Light & Verity

A night at Mory's for Bush the Elder

Harold Shapiro

Harold Shapiro

Mory's Cup awardee George H. W. Bush '48 joins in singing "Bright College Years" at a dinner in his honor. View full image

When George H. W. Bush ’48 made his way toward the back room of Mory's on December 14, flanked by Secret Service agents and mobbed by well-wishers, one guest shook Bush's hand and asked if it was gratifying to be awarded the Mory's Cup (an honor his son has not yet received).

"I don't even know what it is yet," Bush replied with a smile.

Despite its being a lower-profile award than, say, Bush's honorary knighthood from Queen Elizabeth II, the former president and his wife, Barbara, made the trip up from Houston to claim the prize after persistent lobbying from Christopher Getman ’64, a member of Mory's Board of Governors.

"He turned us down at first, saying that he didn't think he was worthy," says Getman, who is handler to Handsome Dan, Yale's bulldog mascot. "But I wrote him back and told him that the bulldog is a very tenacious beast, and we don't give up easily."

Mory's president Cheever Tyler ’59 says the Mory's Cup is given annually to "someone who has been of great service to Yale and Mory's and to their community. When you look at his career, putting aside any partisan politics, [Bush] has always been committed to public service in a very important way."

A crowd of around 200 -- including university and Mory's dignitaries, students, Bush family friends, and, yes, Handsome Dan -- were on hand for a cocktail reception, and it was surprising to see how the power of the presidency (even the former presidency) can daunt a group of normally confident people. Some paused to rehearse before trying a quip or anecdote on the president; others never worked up their nerve to join the throng around him.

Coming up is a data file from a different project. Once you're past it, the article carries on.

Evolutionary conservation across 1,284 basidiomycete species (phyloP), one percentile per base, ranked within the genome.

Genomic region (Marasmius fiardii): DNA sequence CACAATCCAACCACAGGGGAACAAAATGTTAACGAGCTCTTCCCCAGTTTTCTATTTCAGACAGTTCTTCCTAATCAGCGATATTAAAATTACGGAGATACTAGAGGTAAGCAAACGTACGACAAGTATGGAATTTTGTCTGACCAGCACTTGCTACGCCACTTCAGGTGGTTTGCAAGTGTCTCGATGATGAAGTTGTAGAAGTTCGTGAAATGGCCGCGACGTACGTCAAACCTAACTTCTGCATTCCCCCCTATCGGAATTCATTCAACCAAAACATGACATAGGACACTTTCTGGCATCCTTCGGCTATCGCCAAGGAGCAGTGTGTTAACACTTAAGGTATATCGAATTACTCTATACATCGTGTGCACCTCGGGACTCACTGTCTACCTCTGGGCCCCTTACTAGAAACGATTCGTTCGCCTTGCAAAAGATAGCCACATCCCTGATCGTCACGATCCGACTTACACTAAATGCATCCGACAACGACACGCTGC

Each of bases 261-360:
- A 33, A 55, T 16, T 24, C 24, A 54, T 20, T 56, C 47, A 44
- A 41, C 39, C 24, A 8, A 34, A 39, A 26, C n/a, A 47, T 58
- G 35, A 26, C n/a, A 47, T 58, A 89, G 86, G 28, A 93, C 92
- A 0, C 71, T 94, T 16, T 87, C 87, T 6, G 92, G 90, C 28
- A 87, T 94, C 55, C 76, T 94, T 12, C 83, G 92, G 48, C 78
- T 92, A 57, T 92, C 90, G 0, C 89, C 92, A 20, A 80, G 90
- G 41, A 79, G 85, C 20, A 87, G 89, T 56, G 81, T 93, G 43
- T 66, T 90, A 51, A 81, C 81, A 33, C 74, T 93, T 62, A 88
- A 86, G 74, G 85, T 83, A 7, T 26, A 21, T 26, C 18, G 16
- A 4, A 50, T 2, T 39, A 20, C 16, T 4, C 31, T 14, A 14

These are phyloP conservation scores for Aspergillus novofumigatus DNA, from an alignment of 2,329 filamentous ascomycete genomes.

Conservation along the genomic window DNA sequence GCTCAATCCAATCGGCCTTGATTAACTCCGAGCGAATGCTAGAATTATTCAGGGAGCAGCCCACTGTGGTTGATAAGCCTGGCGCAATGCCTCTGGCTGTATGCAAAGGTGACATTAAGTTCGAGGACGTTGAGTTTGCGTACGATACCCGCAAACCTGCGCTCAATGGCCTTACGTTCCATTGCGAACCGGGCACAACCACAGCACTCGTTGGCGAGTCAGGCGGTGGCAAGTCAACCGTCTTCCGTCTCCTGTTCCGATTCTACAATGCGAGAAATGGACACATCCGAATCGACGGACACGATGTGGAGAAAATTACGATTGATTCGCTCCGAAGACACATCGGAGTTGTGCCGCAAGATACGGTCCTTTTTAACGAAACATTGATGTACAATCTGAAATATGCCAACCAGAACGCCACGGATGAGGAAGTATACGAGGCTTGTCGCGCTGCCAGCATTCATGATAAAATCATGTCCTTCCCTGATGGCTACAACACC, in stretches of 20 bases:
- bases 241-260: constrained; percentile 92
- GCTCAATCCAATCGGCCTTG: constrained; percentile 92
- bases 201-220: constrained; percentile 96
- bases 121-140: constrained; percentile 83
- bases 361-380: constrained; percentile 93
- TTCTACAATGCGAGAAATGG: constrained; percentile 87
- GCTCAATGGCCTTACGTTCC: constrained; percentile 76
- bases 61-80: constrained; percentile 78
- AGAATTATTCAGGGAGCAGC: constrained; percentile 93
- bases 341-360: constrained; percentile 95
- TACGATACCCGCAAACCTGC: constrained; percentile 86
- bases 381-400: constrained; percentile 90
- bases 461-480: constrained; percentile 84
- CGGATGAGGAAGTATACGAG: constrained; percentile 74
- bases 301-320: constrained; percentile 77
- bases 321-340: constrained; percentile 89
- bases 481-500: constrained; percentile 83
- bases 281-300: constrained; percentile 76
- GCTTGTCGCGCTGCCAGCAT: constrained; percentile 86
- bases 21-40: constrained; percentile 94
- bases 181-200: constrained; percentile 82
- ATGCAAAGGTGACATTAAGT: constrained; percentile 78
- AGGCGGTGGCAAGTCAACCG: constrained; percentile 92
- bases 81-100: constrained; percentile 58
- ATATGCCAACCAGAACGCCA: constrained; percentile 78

After the Bushes had expertly worked the room for nearly an hour, a deputation from the Yale Precision Marching Band burst in to serenade them, very loudly, with four songs, including "Bulldog" (to which Barbara Bush sang along) and Neil Young's "Rockin' in the Free World" (to which she did not). When the band members all got down on one knee for the finale, Bush followed suit -- with visible difficulty; he was to go in for back surgery three days later -- and took over on one of the drums for a photo-op.

Then he and a small group of VIPs disappeared upstairs for dinner, where Bush was feted with speeches and songs -- but not before a band member broke away from his group and approached Bush with his instrument and a Sharpie, shouting theatrically, "Mr. President, will you please sign this mellophone?"

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